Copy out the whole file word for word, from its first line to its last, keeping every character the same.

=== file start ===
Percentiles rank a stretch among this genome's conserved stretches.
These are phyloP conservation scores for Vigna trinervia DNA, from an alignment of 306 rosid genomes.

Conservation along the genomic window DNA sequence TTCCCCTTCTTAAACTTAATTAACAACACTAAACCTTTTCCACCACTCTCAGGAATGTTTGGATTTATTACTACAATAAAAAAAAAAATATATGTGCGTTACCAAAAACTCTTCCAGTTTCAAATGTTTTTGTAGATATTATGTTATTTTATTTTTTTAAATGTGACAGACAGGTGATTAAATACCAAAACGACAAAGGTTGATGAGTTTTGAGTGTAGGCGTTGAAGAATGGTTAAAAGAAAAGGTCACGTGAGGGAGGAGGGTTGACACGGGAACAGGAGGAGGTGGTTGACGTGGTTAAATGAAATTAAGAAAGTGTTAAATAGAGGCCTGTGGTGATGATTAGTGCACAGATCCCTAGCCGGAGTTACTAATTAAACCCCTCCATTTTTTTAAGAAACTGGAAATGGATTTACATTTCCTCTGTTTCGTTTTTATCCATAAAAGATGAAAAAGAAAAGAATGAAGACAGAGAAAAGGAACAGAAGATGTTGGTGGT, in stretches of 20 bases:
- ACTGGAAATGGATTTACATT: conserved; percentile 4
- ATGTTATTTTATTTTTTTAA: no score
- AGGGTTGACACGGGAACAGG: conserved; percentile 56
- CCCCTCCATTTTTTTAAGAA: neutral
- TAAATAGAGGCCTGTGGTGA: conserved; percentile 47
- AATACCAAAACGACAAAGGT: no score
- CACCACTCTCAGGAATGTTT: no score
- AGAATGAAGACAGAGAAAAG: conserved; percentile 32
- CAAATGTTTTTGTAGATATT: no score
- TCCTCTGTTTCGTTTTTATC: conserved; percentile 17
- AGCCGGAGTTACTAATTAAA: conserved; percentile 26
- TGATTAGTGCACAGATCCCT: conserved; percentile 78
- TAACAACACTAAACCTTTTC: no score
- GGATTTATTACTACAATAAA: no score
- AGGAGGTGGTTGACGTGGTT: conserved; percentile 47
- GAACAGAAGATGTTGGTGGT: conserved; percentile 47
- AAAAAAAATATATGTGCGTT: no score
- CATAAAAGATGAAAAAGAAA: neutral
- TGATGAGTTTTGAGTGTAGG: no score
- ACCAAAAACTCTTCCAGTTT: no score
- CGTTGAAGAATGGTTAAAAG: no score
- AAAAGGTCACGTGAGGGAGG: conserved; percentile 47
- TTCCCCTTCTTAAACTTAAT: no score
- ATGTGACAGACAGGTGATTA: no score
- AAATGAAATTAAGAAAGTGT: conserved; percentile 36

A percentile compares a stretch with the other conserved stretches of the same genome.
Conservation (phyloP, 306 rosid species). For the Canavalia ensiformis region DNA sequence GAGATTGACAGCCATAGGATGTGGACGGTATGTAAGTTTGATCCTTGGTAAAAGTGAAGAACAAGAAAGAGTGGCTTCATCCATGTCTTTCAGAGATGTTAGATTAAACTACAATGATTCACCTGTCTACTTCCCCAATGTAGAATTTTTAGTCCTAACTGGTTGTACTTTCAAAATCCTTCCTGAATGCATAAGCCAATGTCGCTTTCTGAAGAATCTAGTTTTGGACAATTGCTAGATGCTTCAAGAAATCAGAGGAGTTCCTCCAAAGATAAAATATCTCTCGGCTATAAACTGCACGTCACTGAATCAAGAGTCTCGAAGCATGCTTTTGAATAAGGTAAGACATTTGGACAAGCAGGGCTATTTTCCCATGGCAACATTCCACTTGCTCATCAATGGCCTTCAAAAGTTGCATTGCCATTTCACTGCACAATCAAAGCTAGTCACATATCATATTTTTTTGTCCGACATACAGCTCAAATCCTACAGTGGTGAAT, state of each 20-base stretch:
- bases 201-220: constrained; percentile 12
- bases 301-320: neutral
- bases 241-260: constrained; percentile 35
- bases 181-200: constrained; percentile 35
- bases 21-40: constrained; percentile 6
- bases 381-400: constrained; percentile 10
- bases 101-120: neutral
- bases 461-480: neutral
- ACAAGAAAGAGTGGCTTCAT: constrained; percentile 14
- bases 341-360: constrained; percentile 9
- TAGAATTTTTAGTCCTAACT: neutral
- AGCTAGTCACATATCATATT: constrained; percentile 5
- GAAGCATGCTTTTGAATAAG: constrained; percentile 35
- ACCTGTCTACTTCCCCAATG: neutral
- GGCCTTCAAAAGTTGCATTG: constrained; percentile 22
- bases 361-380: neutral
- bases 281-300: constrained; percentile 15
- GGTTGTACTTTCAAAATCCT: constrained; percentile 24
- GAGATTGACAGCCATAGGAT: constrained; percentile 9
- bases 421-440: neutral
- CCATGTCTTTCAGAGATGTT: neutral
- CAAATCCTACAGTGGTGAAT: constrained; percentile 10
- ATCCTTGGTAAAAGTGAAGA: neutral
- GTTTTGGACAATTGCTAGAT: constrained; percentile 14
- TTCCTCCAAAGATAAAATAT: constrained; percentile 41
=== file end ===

Percentiles rank a stretch among this genome's conserved stretches.
These are phyloP conservation scores for Vigna trinervia DNA, from an alignment of 306 rosid genomes.

Conservation along the genomic window DNA sequence TTCCCCTTCTTAAACTTAATTAACAACACTAAACCTTTTCCACCACTCTCAGGAATGTTTGGATTTATTACTACAATAAAAAAAAAAATATATGTGCGTTACCAAAAACTCTTCCAGTTTCAAATGTTTTTGTAGATATTATGTTATTTTATTTTTTTAAATGTGACAGACAGGTGATTAAATACCAAAACGACAAAGGTTGATGAGTTTTGAGTGTAGGCGTTGAAGAATGGTTAAAAGAAAAGGTCACGTGAGGGAGGAGGGTTGACACGGGAACAGGAGGAGGTGGTTGACGTGGTTAAATGAAATTAAGAAAGTGTTAAATAGAGGCCTGTGGTGATGATTAGTGCACAGATCCCTAGCCGGAGTTACTAATTAAACCCCTCCATTTTTTTAAGAAACTGGAAATGGATTTACATTTCCTCTGTTTCGTTTTTATCCATAAAAGATGAAAAAGAAAAGAATGAAGACAGAGAAAAGGAACAGAAGATGTTGGTGGT, in stretches of 20 bases:
- ACTGGAAATGGATTTACATT: conserved; percentile 4
- ATGTTATTTTATTTTTTTAA: no score
- AGGGTTGACACGGGAACAGG: conserved; percentile 56
- CCCCTCCATTTTTTTAAGAA: neutral
- TAAATAGAGGCCTGTGGTGA: conserved; percentile 47
- AATACCAAAACGACAAAGGT: no score
- CACCACTCTCAGGAATGTTT: no score
- AGAATGAAGACAGAGAAAAG: conserved; percentile 32
- CAAATGTTTTTGTAGATATT: no score
- TCCTCTGTTTCGTTTTTATC: conserved; percentile 17
- AGCCGGAGTTACTAATTAAA: conserved; percentile 26
- TGATTAGTGCACAGATCCCT: conserved; percentile 78
- TAACAACACTAAACCTTTTC: no score
- GGATTTATTACTACAATAAA: no score
- AGGAGGTGGTTGACGTGGTT: conserved; percentile 47
- GAACAGAAGATGTTGGTGGT: conserved; percentile 47
- AAAAAAAATATATGTGCGTT: no score
- CATAAAAGATGAAAAAGAAA: neutral
- TGATGAGTTTTGAGTGTAGG: no score
- ACCAAAAACTCTTCCAGTTT: no score
- CGTTGAAGAATGGTTAAAAG: no score
- AAAAGGTCACGTGAGGGAGG: conserved; percentile 47
- TTCCCCTTCTTAAACTTAAT: no score
- ATGTGACAGACAGGTGATTA: no score
- AAATGAAATTAAGAAAGTGT: conserved; percentile 36

A percentile compares a stretch with the other conserved stretches of the same genome.
Conservation (phyloP, 306 rosid species). For the Canavalia ensiformis region DNA sequence GAGATTGACAGCCATAGGATGTGGACGGTATGTAAGTTTGATCCTTGGTAAAAGTGAAGAACAAGAAAGAGTGGCTTCATCCATGTCTTTCAGAGATGTTAGATTAAACTACAATGATTCACCTGTCTACTTCCCCAATGTAGAATTTTTAGTCCTAACTGGTTGTACTTTCAAAATCCTTCCTGAATGCATAAGCCAATGTCGCTTTCTGAAGAATCTAGTTTTGGACAATTGCTAGATGCTTCAAGAAATCAGAGGAGTTCCTCCAAAGATAAAATATCTCTCGGCTATAAACTGCACGTCACTGAATCAAGAGTCTCGAAGCATGCTTTTGAATAAGGTAAGACATTTGGACAAGCAGGGCTATTTTCCCATGGCAACATTCCACTTGCTCATCAATGGCCTTCAAAAGTTGCATTGCCATTTCACTGCACAATCAAAGCTAGTCACATATCATATTTTTTTGTCCGACATACAGCTCAAATCCTACAGTGGTGAAT, state of each 20-base stretch:
- bases 201-220: constrained; percentile 12
- bases 301-320: neutral
- bases 241-260: constrained; percentile 35
- bases 181-200: constrained; percentile 35
- bases 21-40: constrained; percentile 6
- bases 381-400: constrained; percentile 10
- bases 101-120: neutral
- bases 461-480: neutral
- ACAAGAAAGAGTGGCTTCAT: constrained; percentile 14
- bases 341-360: constrained; percentile 9
- TAGAATTTTTAGTCCTAACT: neutral
- AGCTAGTCACATATCATATT: constrained; percentile 5
- GAAGCATGCTTTTGAATAAG: constrained; percentile 35
- ACCTGTCTACTTCCCCAATG: neutral
- GGCCTTCAAAAGTTGCATTG: constrained; percentile 22
- bases 361-380: neutral
- bases 281-300: constrained; percentile 15
- GGTTGTACTTTCAAAATCCT: constrained; percentile 24
- GAGATTGACAGCCATAGGAT: constrained; percentile 9
- bases 421-440: neutral
- CCATGTCTTTCAGAGATGTT: neutral
- CAAATCCTACAGTGGTGAAT: constrained; percentile 10
- ATCCTTGGTAAAAGTGAAGA: neutral
- GTTTTGGACAATTGCTAGAT: constrained; percentile 14
- TTCCTCCAAAGATAAAATAT: constrained; percentile 41